The fax machine began whirring in Father Ivo Marcovic's small office recently with a letter from his brother, who was trapped with the rest of the priest's family in the hellish fighting that engulfed central Bosnia-Herzegovina for more than a week.
The Franciscan friar, a Croat who himself fled Sarajevo last year after Serbian soldiers held him prisoner for two days, read the news quietly.
"I don't know if I will succeed in sending you this letter, but in the great pain and misfortune which has befallen us, I want to inform you of all that has taken place, so that you will be able to help us. . . ," wrote his brother, Bozo Marcovic, a lawyer from the central Bosnian city of Zenica.
The Bosnian government's Muslim army, he said, had surrounded all villages in the area beginning in mid-April. His brother and their father, Vlado, 71, a well-known farmer, had refused to leave Zenica when the trouble began and had stayed behind to negotiate a peaceful resolution to the growing tension between Croats and Muslims.
But then, the brother said, extremist Muslim forces--members of the 3rd Corps of the Bosnian army of Zenica--began arresting all Croats who passed through their checkpoints. Battles broke out the next day, and Croatian civilians began flooding out of the city. The men were rounded up and arrested; some of them were killed.
"The Zenica authorities are now taking the bodies and are driving them to the Zenica morgue," the brother wrote. "For now we know definitely that the following have been killed: of the Marcovic family--our father Vlado, Anto, Kazimir, Stanko, Drago, Zoran, Rudo and Ilija; from the Vidosevic family--Dragun, Anto, Ilija, Niko and Jordan. Then Ivo Vuleta. . . .
"We have evidence that all the villages are deserted, most of the houses have been set alight, plundered and burned. . . . We are trying to bury the bodies that have been brought. . . . Dear brother, for now we wait to learn more of those caught up in the attacks of which I will try to inform you, if nothing else that you and Vjeko know and can inform all the others abroad. We the survivors, united in pain, sincerely greet you."
The 43-year-old priest pushed the letter across a table with no expression. "So my father is now in the morgue . . . in Zenica," he said finally. "They came and killed such people. These people were the soul of Bosnia. They believed in the common living of all the people of Bosnia, Serbs and Croats and Muslims, and they lose their life. If they kill such people, they kill Bosnia."
His quiet resignation reflects a major change recently in the attitude toward the conflict in Bosnia. Many fear a division of the embattled republic unless there is substantial international intervention.
Though international mediators are pressing for a peaceful resolution and the United Nations is trying to protect at least six Muslim enclaves, these efforts are not enough to offset a new mood of despair here.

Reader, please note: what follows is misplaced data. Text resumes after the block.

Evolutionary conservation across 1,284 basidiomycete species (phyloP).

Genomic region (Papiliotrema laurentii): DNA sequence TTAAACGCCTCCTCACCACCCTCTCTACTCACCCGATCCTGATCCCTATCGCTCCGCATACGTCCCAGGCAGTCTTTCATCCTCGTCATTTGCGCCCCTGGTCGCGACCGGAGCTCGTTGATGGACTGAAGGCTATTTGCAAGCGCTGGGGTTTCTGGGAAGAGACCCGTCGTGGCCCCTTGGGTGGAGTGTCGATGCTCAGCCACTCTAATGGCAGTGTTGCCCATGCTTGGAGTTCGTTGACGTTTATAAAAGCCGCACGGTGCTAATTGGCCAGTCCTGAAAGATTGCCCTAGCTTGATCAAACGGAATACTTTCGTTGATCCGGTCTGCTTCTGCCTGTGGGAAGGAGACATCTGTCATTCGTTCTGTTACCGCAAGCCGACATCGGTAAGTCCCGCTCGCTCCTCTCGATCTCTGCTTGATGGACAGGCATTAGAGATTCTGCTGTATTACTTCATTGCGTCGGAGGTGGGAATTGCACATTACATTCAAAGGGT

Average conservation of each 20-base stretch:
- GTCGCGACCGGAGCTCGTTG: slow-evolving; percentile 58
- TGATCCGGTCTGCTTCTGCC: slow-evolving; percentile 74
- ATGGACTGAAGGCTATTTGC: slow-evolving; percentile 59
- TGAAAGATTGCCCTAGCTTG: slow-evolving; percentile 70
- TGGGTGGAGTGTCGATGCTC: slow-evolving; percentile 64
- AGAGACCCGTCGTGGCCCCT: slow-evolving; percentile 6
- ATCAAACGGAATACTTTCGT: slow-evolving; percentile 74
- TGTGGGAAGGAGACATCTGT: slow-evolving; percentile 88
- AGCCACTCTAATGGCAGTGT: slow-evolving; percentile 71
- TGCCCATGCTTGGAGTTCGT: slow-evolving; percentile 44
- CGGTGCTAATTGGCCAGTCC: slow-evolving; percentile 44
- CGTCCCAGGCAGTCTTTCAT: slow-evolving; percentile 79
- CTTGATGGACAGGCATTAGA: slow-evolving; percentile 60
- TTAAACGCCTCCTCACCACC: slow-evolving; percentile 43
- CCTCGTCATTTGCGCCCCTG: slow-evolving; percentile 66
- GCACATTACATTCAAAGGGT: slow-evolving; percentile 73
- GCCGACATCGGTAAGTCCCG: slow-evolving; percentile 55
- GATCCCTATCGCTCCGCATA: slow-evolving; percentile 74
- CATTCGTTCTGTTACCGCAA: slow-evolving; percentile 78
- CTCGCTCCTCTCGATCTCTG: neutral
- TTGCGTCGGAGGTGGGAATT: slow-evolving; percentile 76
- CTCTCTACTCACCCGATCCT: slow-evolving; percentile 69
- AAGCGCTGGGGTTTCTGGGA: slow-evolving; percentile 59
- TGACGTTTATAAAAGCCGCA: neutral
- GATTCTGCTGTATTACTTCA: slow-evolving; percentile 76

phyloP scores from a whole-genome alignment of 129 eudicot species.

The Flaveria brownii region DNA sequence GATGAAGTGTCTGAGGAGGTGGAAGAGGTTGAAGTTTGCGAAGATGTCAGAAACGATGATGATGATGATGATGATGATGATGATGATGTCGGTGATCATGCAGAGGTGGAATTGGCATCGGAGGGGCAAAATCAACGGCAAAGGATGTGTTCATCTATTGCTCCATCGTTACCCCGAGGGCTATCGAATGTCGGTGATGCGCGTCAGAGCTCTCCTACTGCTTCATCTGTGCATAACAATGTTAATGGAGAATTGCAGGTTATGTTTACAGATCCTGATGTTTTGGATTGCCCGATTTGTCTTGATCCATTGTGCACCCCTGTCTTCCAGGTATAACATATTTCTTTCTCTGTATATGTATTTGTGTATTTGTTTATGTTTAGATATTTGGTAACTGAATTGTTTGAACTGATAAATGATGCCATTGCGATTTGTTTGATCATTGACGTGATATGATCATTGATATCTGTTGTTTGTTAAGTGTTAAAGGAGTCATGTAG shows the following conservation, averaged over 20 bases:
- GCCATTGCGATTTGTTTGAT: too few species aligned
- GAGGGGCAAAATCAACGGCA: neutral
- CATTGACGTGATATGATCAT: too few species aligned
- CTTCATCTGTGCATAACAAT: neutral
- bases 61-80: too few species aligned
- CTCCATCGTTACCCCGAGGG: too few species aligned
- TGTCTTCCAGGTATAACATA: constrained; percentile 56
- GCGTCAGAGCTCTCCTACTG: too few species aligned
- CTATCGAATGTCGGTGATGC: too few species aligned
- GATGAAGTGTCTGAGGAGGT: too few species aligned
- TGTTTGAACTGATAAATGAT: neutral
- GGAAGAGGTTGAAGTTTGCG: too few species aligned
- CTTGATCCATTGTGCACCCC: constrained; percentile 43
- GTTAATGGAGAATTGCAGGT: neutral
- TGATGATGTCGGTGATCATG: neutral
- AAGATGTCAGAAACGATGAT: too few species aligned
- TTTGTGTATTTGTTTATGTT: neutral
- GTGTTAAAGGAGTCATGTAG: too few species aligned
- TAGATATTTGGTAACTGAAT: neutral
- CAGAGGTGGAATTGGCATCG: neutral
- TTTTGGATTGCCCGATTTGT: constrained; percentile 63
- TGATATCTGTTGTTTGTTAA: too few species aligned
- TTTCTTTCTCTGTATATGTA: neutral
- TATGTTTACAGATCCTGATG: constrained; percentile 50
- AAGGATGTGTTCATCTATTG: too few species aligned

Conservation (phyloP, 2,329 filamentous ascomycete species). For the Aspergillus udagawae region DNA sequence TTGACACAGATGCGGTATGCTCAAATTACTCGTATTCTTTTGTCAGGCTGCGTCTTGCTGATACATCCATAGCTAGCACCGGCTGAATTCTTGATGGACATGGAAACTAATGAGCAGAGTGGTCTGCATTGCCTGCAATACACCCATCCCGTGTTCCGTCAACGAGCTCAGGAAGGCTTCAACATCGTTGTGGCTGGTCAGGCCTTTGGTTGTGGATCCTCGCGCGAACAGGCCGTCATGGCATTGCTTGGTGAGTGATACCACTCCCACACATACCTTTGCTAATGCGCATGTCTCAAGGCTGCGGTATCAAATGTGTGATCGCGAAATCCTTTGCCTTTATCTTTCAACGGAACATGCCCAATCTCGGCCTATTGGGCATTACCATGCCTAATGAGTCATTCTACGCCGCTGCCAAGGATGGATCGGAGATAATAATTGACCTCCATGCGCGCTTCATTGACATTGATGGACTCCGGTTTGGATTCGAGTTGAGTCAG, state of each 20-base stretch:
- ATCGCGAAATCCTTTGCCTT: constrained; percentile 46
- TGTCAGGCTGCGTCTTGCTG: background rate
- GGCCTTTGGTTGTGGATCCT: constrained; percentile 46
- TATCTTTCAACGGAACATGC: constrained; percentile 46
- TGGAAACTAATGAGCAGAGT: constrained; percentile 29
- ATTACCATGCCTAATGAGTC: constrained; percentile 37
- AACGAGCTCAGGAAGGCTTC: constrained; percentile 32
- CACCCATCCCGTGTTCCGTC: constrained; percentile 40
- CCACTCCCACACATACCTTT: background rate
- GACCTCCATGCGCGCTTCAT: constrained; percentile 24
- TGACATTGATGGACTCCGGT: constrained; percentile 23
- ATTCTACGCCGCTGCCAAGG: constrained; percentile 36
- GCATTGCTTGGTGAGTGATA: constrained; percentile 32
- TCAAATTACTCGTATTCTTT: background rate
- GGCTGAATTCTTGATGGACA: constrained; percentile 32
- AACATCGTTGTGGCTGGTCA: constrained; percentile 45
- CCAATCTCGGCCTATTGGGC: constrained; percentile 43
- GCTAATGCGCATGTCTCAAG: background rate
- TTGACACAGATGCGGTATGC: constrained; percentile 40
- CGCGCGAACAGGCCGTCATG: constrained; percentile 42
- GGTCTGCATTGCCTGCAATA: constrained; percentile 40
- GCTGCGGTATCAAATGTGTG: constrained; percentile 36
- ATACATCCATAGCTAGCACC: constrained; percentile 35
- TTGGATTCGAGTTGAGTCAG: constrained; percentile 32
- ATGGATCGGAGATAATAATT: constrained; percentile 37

"Bosnia has just imploded, it's clear," a U.N. official said. "It could calm down again in the next few weeks and then ignite again. But we are definitely entering a dangerous new phase in the fighting."
Bosnian officials believe the international community's failure to take military action to end the war has prompted Serbs and Croats--and finally the Muslim-led government forces in response--to begin consolidating territories.
For Bosnians who had begun the war to protect Bosnia-Herzegovina as a place where all three ethnic groups could live jointly, there is a sense of imminent tragedy and lost opportunity.
Haris Silajdzic, Bosnia's Muslim foreign minister, sat quietly in a Zagreb hotel room recently, his eyes sunken, his voice toneless. "The painful thing is that the international community seems not to be willing to stop it. . . . We never expected this," he said.
"Imagine, 200,000 people died," he said. "Now imagine 100 dogs rounded up in London, say, and killed. One hundred dogs. Or 100,000 penguins killed by people. What will happen? But 200,000 human beings, 2 million human beings uprooted, their lives destroyed completely, children maimed, 14,000 children dead under the age of 14 in Bosnia, rape camps, and it seems to be forgotten already."
As he began talking, he reflected on Bosnia's history as a kingdom from the days of the 9th Century and the evolution of its capital, Sarajevo, toward an urban civilization seemingly removed from the impulses of nationalism that darkened the Balkans for centuries.
"What were we to do except count on the international community to do its job? What else? Buy an A-bomb?" he asked.
"The problem of ex-Yugoslavia, I must admit it, is a problem of deep primitivism," he added. "The vacuum left by the Communists was filled with ultranationalism, with masses of people disoriented, displaced physically and mentally. . . . They are disillusioned, they start looking for a familiar pattern or face, and they find a leader that speaks in very short sentences of the past as a future.
"The problem is that it's partly a clash between culture and non-culture," he said. "You can imagine what is in the hearts of people when they want to destroy Dubrovnik, Vukovar, Sarajevo, Mostar. That's emptiness. That's why they want to level everything down, whatever is culture, civilization. Level everything down."
Silajdzic's unframed question was clear: What does it mean for the rest of the world if Bosnia is lost? "I think we are looking at very bad times in Europe to come," he replied. "This is the beginning. . . . When I said last year that we are stepping into a very dangerous period, everybody said, 'That's too far-fetched, everything is OK.' I don't think everything is OK. I think there is a big undercurrent of racism in Europe. I think we are repeating 1938."